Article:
State of Lung Cancer Report Shows Screenings Too Low in Florida

By Pat Carragher - November 20, 2023

The American Lung Association’s 2023 “State of Lung Cancer” report shows that Florida ranks among the states with the lowest lung cancer screening rates. According to the report, only 2.4% of Floridians considered to be at high risk for lung cancer have received a low-dose CT scan, compared to the national rate of 4.5%.

The annual report looks at how the toll of lung cancer varies by state and examines key indicators throughout the U.S. including new cases, survival, early diagnosis, surgical treatment, lack of treatment and screening rates.

According to the report, Florida ranked:

20th in the nation for lung cancer incidence at 54.7 per 100,000
Incidence refers to the number of new cases of lung cancer in each state. The national lung cancer incidence is 54.6 per 100,000.

14th out of 42 (for which data is available) in the nation for survival at 27.6%
The national average of people alive five years after a lung cancer diagnosis is 26.6%.

37th out of 47 in the nation for early diagnosis at 24.9%
Nationally, only 26.6% of cases are diagnosed at an early stage when the five-year survival rate is much higher.

42nd in the nation for lung cancer screening at 2.4%
Lung cancer screening with annual low-dose CT scans for those at high risk can reduce the lung cancer death rate by up to 20%. Nationally, only 4.5% of those at high risk were screened.

20th out of 47 in the nation for surgery at 20.6%
Lung cancer can often be treated with surgery if it is diagnosed at an early stage and has not spread. Nationally, 20.7% of cases underwent surgery.

43rd out of 47 in the nation for lack of treatment at 25.6%
Nationally, 20.6% of cases receive no treatment. Florida ranked among the worst in this category.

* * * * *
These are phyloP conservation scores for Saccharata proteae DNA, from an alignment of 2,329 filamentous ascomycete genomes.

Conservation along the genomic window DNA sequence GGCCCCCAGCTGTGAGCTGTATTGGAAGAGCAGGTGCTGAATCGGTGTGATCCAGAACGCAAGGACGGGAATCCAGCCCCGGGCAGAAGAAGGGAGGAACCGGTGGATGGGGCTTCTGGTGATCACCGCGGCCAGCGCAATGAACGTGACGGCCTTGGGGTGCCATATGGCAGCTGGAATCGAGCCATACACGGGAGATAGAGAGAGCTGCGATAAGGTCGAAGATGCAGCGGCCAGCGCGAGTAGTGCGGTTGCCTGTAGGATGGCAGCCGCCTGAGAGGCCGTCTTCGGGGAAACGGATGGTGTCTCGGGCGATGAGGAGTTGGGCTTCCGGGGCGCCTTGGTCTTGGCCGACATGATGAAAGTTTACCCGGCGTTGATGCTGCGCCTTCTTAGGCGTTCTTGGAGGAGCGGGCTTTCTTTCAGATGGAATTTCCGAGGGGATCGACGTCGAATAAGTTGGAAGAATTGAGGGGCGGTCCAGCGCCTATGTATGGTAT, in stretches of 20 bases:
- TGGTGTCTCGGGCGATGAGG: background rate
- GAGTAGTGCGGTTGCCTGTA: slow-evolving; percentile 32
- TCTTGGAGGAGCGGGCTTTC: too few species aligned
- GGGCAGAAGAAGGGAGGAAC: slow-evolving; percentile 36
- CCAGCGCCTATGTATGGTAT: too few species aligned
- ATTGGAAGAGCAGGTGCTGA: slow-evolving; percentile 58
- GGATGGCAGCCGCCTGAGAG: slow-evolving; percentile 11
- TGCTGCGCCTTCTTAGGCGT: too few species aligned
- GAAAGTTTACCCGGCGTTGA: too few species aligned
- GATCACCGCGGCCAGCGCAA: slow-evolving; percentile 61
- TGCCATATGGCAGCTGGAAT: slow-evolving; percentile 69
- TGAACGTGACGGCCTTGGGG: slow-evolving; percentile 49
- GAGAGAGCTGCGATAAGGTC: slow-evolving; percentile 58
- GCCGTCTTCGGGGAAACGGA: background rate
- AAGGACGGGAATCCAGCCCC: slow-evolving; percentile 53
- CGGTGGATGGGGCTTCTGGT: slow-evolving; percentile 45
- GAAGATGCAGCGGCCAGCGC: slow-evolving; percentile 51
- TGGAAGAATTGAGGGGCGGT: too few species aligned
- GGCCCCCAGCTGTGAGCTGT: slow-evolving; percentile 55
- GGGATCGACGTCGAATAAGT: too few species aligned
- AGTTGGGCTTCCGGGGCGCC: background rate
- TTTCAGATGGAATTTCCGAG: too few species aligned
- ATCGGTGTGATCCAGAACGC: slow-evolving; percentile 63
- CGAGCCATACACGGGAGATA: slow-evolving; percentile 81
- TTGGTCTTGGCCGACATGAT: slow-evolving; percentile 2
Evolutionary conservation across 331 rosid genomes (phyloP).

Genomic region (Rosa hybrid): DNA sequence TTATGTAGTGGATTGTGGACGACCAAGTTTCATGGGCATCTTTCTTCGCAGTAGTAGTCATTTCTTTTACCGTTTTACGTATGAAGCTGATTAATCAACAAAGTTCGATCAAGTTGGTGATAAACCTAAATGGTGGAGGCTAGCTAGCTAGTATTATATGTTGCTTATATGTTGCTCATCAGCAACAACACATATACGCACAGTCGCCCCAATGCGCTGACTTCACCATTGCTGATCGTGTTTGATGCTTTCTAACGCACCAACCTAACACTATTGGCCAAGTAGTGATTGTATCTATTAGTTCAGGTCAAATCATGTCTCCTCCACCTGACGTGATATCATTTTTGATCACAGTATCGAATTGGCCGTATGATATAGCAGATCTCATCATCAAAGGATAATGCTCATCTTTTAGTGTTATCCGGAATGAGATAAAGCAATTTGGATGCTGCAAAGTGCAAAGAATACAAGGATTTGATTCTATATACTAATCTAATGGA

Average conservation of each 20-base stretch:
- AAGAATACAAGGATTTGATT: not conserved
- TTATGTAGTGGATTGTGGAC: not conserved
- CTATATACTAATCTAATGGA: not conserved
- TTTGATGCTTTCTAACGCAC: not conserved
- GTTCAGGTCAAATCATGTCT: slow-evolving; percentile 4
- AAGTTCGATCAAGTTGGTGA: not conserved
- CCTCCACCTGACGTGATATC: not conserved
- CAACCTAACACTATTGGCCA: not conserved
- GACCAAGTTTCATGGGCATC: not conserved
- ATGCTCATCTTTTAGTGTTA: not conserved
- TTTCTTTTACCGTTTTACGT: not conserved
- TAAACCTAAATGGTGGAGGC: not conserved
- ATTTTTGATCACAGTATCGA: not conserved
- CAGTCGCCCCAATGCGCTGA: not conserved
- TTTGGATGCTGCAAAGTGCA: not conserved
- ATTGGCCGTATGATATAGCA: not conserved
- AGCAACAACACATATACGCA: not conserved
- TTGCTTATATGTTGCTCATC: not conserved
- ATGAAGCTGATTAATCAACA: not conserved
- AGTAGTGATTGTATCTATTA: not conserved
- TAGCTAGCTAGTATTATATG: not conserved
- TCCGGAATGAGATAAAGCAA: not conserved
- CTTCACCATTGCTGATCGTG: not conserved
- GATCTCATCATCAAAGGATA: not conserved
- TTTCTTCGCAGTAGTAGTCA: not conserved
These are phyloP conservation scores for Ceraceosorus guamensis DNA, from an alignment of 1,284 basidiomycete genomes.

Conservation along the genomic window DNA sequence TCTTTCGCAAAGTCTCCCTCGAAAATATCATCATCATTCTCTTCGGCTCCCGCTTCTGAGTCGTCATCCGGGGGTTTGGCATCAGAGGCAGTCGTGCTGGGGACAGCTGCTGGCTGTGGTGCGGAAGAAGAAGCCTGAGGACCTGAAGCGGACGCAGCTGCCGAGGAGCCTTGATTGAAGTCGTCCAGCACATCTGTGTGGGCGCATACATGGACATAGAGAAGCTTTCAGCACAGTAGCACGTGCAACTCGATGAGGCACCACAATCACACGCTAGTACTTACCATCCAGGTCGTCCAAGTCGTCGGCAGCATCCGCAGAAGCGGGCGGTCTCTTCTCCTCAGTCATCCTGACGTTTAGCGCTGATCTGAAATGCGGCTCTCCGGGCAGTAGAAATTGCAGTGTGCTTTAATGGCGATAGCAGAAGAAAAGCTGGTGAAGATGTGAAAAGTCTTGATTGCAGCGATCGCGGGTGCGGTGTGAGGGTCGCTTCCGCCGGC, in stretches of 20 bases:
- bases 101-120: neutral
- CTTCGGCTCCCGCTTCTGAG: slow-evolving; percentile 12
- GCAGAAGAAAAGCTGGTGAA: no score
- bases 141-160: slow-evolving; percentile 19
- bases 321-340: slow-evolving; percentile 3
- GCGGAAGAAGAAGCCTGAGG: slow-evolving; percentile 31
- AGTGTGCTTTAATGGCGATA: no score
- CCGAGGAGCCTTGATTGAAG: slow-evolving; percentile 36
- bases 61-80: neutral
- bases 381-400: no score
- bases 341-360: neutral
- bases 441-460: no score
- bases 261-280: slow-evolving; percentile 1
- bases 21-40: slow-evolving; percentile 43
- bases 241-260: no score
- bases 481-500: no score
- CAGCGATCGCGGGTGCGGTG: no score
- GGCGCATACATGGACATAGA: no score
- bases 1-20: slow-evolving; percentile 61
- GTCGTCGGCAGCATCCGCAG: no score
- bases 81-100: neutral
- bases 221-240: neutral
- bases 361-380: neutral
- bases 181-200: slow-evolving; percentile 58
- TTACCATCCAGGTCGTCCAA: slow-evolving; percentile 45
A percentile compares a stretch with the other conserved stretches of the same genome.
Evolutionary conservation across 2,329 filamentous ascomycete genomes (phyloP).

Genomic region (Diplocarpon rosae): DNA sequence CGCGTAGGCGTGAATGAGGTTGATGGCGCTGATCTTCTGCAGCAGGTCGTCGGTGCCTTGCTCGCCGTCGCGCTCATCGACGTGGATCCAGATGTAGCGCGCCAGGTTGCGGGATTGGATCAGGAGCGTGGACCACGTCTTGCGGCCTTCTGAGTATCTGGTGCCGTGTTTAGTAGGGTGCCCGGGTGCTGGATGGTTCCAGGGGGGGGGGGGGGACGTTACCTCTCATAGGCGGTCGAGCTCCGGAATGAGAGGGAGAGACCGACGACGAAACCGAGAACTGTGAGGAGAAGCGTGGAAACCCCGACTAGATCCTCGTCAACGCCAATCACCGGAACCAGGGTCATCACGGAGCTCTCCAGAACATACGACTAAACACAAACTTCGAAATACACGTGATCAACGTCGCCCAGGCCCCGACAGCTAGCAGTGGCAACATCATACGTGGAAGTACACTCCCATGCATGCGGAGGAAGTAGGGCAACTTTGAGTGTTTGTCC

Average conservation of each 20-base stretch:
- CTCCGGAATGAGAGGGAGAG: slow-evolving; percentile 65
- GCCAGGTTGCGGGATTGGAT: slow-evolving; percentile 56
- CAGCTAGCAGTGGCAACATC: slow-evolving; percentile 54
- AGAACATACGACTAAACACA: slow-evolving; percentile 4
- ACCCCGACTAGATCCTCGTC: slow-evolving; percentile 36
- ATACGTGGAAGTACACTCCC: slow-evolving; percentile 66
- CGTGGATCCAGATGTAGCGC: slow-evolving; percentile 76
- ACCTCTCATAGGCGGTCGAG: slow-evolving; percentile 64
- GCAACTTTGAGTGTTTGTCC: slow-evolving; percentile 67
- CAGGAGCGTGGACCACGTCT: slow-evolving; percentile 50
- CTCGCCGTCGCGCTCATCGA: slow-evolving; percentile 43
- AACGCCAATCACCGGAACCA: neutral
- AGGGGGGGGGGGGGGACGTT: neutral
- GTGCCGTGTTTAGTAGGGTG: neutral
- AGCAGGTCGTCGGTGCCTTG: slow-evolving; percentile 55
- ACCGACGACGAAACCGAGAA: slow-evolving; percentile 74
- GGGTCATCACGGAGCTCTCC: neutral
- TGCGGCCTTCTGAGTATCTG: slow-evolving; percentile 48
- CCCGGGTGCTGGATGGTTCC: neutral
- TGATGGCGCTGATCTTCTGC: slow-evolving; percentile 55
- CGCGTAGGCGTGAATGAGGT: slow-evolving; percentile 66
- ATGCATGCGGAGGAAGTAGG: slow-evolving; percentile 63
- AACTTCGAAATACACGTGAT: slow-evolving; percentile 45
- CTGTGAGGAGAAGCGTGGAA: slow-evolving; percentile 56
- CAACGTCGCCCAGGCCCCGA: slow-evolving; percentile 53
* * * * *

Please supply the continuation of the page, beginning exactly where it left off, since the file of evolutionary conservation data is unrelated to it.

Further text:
29 out of 51 in the nation for smoking at 14.7%

Nationally, 13.5% of adults currently smoke.

“This is very disappointing,” said Dr. Matthew Schabath, associate member in the departments of Cancer Epidemiology and Thoracic Oncology at Moffitt Cancer Center. “We know that lung cancer screening saves lives. It’s an unbelievably powerful tool to catch this disease early when it’s most treatable. We keep going in the wrong direction.”

portrait of blockquote author

"We know that lung cancer screening saves lives. It’s an unbelievably powerful tool to catch this disease early when it’s most treatable."

- Dr. Matthew Schabath, Cancer Epidemiology and Thoracic Oncology Departments

In Florida, Black Americans are least likely to receive surgical treatment for their lung cancer. Nationally, the report finds that lung cancer survival rates are improving for everyone, including people of color. The five-year lung cancer survival rate for people of color has increased by 17% in the past two years, helping close the health disparity gap.

While the findings show significant room for improvement, there is hope. Earlier this year the American Cancer Society increased eligibility for screenings. Previous guidelines recommended annual low-dose CT scans for people ages 50 to 80 who had smoked a pack of cigarettes a day for 20 years and were still smoking or had quit within the past 15 years. Now, the ACS says smokers who quit 15 years ago or more should get screened.

“We need a wholesale campaign from coast to coast, north to south and everywhere in between,” Schabath said. “In our own communities in Florida we need to have our cancer centers come together with our referring providers to make these screenings accessible to those at high risk.”

Schabath is part of a task force at Moffitt aiming to take lung screenings on the road. The cancer center is expected to launch the first mobile lung screening unit in the state next fall. The bus could provide up to 30 screenings in a single day. Currently, Moffitt screens about 600 people per year. That number is increasing about 30% annually, and the mobile screening could give the numbers an even bigger boost.

“Once we show that this is effective, we can get out to our community rather than our community come to us,” Schabath said. “I’m hopeful that we’re going to plant a seed for the state and show all the other cancer centers that this works. It’s going to take more than one bus from any given institution to make a dent. But the hope is that other centers follow suit.”

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